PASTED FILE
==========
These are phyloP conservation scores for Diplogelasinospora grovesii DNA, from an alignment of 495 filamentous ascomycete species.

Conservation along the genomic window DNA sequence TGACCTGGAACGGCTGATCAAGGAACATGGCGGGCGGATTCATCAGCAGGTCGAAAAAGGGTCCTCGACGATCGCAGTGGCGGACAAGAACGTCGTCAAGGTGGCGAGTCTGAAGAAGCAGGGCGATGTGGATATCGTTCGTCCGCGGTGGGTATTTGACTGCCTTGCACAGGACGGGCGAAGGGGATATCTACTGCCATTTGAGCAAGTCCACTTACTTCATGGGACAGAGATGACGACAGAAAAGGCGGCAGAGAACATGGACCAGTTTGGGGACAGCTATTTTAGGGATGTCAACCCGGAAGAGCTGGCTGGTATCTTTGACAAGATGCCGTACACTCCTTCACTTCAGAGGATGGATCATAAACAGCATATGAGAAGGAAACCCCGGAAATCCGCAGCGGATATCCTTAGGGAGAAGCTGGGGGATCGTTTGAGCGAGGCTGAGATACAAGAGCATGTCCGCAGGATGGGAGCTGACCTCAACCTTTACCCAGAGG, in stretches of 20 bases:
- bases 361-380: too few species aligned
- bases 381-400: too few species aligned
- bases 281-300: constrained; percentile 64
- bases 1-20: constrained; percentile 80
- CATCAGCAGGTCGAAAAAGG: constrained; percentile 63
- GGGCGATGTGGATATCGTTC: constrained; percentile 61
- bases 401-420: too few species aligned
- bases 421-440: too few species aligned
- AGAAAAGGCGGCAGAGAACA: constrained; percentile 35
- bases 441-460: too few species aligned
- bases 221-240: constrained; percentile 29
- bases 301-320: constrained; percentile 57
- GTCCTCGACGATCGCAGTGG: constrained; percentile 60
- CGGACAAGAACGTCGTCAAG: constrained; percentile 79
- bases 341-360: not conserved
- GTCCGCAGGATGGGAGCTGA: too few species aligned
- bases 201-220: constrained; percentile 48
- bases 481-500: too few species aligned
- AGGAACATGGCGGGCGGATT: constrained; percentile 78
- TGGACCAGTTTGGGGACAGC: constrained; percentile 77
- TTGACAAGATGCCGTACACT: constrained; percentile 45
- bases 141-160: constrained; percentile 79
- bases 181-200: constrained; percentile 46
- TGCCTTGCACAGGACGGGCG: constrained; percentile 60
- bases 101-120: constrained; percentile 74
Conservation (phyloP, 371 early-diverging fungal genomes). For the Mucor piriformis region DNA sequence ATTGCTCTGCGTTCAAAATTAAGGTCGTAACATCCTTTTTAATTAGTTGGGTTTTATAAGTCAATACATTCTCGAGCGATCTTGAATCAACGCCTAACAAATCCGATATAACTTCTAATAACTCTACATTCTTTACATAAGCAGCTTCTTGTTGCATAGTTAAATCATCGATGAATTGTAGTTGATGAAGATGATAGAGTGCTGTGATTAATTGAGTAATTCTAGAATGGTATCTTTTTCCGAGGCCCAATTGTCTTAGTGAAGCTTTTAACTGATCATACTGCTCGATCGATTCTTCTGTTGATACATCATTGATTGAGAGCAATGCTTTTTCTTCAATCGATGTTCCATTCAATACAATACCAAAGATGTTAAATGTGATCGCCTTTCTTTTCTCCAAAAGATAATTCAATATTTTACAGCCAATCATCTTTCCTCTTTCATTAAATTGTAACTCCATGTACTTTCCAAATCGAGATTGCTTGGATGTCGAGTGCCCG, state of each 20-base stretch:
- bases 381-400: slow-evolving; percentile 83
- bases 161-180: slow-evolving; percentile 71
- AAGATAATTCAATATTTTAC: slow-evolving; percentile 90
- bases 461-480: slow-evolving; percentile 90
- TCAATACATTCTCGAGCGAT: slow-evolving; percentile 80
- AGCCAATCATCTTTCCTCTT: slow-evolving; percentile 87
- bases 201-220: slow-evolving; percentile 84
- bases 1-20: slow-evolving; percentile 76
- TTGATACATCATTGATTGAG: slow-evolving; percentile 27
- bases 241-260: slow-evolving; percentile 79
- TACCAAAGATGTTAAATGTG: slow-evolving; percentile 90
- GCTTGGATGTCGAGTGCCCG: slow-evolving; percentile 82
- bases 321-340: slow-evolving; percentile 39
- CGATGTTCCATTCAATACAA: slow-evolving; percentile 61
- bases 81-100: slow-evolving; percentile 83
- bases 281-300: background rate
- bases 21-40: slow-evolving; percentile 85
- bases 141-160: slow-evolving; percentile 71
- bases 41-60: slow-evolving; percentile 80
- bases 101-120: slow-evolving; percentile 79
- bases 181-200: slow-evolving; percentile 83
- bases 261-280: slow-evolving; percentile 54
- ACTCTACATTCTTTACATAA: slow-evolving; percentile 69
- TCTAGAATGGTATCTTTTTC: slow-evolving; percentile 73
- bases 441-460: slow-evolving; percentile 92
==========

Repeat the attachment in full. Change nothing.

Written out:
These are phyloP conservation scores for Diplogelasinospora grovesii DNA, from an alignment of 495 filamentous ascomycete species.

Conservation along the genomic window DNA sequence TGACCTGGAACGGCTGATCAAGGAACATGGCGGGCGGATTCATCAGCAGGTCGAAAAAGGGTCCTCGACGATCGCAGTGGCGGACAAGAACGTCGTCAAGGTGGCGAGTCTGAAGAAGCAGGGCGATGTGGATATCGTTCGTCCGCGGTGGGTATTTGACTGCCTTGCACAGGACGGGCGAAGGGGATATCTACTGCCATTTGAGCAAGTCCACTTACTTCATGGGACAGAGATGACGACAGAAAAGGCGGCAGAGAACATGGACCAGTTTGGGGACAGCTATTTTAGGGATGTCAACCCGGAAGAGCTGGCTGGTATCTTTGACAAGATGCCGTACACTCCTTCACTTCAGAGGATGGATCATAAACAGCATATGAGAAGGAAACCCCGGAAATCCGCAGCGGATATCCTTAGGGAGAAGCTGGGGGATCGTTTGAGCGAGGCTGAGATACAAGAGCATGTCCGCAGGATGGGAGCTGACCTCAACCTTTACCCAGAGG, in stretches of 20 bases:
- bases 361-380: too few species aligned
- bases 381-400: too few species aligned
- bases 281-300: constrained; percentile 64
- bases 1-20: constrained; percentile 80
- CATCAGCAGGTCGAAAAAGG: constrained; percentile 63
- GGGCGATGTGGATATCGTTC: constrained; percentile 61
- bases 401-420: too few species aligned
- bases 421-440: too few species aligned
- AGAAAAGGCGGCAGAGAACA: constrained; percentile 35
- bases 441-460: too few species aligned
- bases 221-240: constrained; percentile 29
- bases 301-320: constrained; percentile 57
- GTCCTCGACGATCGCAGTGG: constrained; percentile 60
- CGGACAAGAACGTCGTCAAG: constrained; percentile 79
- bases 341-360: not conserved
- GTCCGCAGGATGGGAGCTGA: too few species aligned
- bases 201-220: constrained; percentile 48
- bases 481-500: too few species aligned
- AGGAACATGGCGGGCGGATT: constrained; percentile 78
- TGGACCAGTTTGGGGACAGC: constrained; percentile 77
- TTGACAAGATGCCGTACACT: constrained; percentile 45
- bases 141-160: constrained; percentile 79
- bases 181-200: constrained; percentile 46
- TGCCTTGCACAGGACGGGCG: constrained; percentile 60
- bases 101-120: constrained; percentile 74
Conservation (phyloP, 371 early-diverging fungal genomes). For the Mucor piriformis region DNA sequence ATTGCTCTGCGTTCAAAATTAAGGTCGTAACATCCTTTTTAATTAGTTGGGTTTTATAAGTCAATACATTCTCGAGCGATCTTGAATCAACGCCTAACAAATCCGATATAACTTCTAATAACTCTACATTCTTTACATAAGCAGCTTCTTGTTGCATAGTTAAATCATCGATGAATTGTAGTTGATGAAGATGATAGAGTGCTGTGATTAATTGAGTAATTCTAGAATGGTATCTTTTTCCGAGGCCCAATTGTCTTAGTGAAGCTTTTAACTGATCATACTGCTCGATCGATTCTTCTGTTGATACATCATTGATTGAGAGCAATGCTTTTTCTTCAATCGATGTTCCATTCAATACAATACCAAAGATGTTAAATGTGATCGCCTTTCTTTTCTCCAAAAGATAATTCAATATTTTACAGCCAATCATCTTTCCTCTTTCATTAAATTGTAACTCCATGTACTTTCCAAATCGAGATTGCTTGGATGTCGAGTGCCCG, state of each 20-base stretch:
- bases 381-400: slow-evolving; percentile 83
- bases 161-180: slow-evolving; percentile 71
- AAGATAATTCAATATTTTAC: slow-evolving; percentile 90
- bases 461-480: slow-evolving; percentile 90
- TCAATACATTCTCGAGCGAT: slow-evolving; percentile 80
- AGCCAATCATCTTTCCTCTT: slow-evolving; percentile 87
- bases 201-220: slow-evolving; percentile 84
- bases 1-20: slow-evolving; percentile 76
- TTGATACATCATTGATTGAG: slow-evolving; percentile 27
- bases 241-260: slow-evolving; percentile 79
- TACCAAAGATGTTAAATGTG: slow-evolving; percentile 90
- GCTTGGATGTCGAGTGCCCG: slow-evolving; percentile 82
- bases 321-340: slow-evolving; percentile 39
- CGATGTTCCATTCAATACAA: slow-evolving; percentile 61
- bases 81-100: slow-evolving; percentile 83
- bases 281-300: background rate
- bases 21-40: slow-evolving; percentile 85
- bases 141-160: slow-evolving; percentile 71
- bases 41-60: slow-evolving; percentile 80
- bases 101-120: slow-evolving; percentile 79
- bases 181-200: slow-evolving; percentile 83
- bases 261-280: slow-evolving; percentile 54
- ACTCTACATTCTTTACATAA: slow-evolving; percentile 69
- TCTAGAATGGTATCTTTTTC: slow-evolving; percentile 73
- bases 441-460: slow-evolving; percentile 92